Something I learned early on in my career was in order to create a lasting and important impact, you need to validate it. Whatever it may be in your life— personal with family or friends or in your profession with your work— if it is really important to you, test it, try it and make it happen. For me, this is an idea I carry with me every day that I am in the lab because my mission is to impact science and research for the better of society, for people, for you and for me. And so, I approach each challenge, each issue with tenacity and optimism. To quote William Hickson, “If at first you don’t succeed, try, try, try again.”
In his annual letter for the Bill and Melinda Gates Foundation, Bill Gates emphasized the importance of measurement and monitoring. He said, “Given a goal, you decide on what key variable you need to change to achieve it. [You use the measurement as feedback to make adjustments.] He went on to say that he believes a lot of efforts fail “because they don't focus on the right measure or they don't invest enough in doing it accurately.”
Measurement and monitoring are concepts that occur, either subconsciously or deliberate, in almost every workplace, school or home.
As we conduct our daily lives, we continuously measure outcomes and monitor consequences; we look for balance and make necessary adjustments; we test theories and ourselves and exact change according to desired outcomes. In the work that we do, in the lab— as researchers and scientists, innovators and game-changers— at the core of our efforts are measurement and monitoring. Everything that happens centers around these two critical processes. And, each is dependent upon one another.
In the lab, there are a lot of variables: samples, temperature, humidity, human interaction. Because of this, each step must be carefully measured and data collection has to be precise and consistent in order to do a meaningful and thorough analysis. That’s where the fun stuff begins, taking that data, investigating and theorizing, identifying exceptions and trends, and recognizing and anticipating the exceptions.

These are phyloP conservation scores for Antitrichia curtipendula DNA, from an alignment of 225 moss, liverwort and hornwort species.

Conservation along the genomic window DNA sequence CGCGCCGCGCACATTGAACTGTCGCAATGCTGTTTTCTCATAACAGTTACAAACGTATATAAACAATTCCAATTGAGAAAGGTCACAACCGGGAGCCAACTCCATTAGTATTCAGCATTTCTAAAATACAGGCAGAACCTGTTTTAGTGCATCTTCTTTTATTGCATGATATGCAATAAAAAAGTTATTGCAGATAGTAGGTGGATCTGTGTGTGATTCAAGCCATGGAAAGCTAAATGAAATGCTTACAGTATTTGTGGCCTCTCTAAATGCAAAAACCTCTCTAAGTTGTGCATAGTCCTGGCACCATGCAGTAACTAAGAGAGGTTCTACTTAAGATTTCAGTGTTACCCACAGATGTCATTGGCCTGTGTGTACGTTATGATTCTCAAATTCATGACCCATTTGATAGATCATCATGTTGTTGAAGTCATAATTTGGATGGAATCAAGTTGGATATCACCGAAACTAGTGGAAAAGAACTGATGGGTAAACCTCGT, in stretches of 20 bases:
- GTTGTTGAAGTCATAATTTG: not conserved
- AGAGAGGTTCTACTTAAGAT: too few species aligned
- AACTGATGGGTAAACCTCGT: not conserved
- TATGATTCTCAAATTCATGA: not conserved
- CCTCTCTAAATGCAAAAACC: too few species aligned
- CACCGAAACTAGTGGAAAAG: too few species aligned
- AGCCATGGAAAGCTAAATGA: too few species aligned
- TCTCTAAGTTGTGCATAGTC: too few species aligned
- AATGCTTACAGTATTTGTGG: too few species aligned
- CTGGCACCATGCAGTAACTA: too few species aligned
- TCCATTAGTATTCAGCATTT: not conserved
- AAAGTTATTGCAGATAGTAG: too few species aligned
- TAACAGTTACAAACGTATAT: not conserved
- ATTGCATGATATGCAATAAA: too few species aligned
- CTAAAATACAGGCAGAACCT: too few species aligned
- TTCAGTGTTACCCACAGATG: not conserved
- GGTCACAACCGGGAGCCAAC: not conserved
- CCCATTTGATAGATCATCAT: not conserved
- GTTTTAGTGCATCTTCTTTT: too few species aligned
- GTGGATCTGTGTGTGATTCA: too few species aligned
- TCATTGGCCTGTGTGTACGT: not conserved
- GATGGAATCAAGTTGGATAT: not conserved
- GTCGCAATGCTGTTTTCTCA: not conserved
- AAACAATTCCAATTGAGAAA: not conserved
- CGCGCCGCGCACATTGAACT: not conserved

But, to say measure and monitor sounds boring, right?
It may be thought of as laborious or time-consuming. And, who has the time these days? Technology has made it so things occur at rapid speed- conversations, decisions and opinions. It all happen instantly without much human involvement. In our field, the technology has made our processes more exact, complete and efficient. Technology, in fact, has eliminated the element of haste in the lab; it has almost eradicated human error in calculations; and any missteps that occur in monitoring are nearly gone. It has improved our abilities to provide more accurate and advanced measurement; it has given us better validity and reliability. And, it has restored integrity in lab reporting and monitoring.
Who needs a clipboard anymore?
Those days of lugging around a bulging binder filled with endless pages of scheduled logs are obsolete. So are the flaws that inherently went along with it. And never mind the fact that an actual person, a real live person, would have to sit in the lab at all times, capturing every moment, every deviation in temperature, every rise or fall in humidity, all the while trying to stay engaged in the other processes of the lab.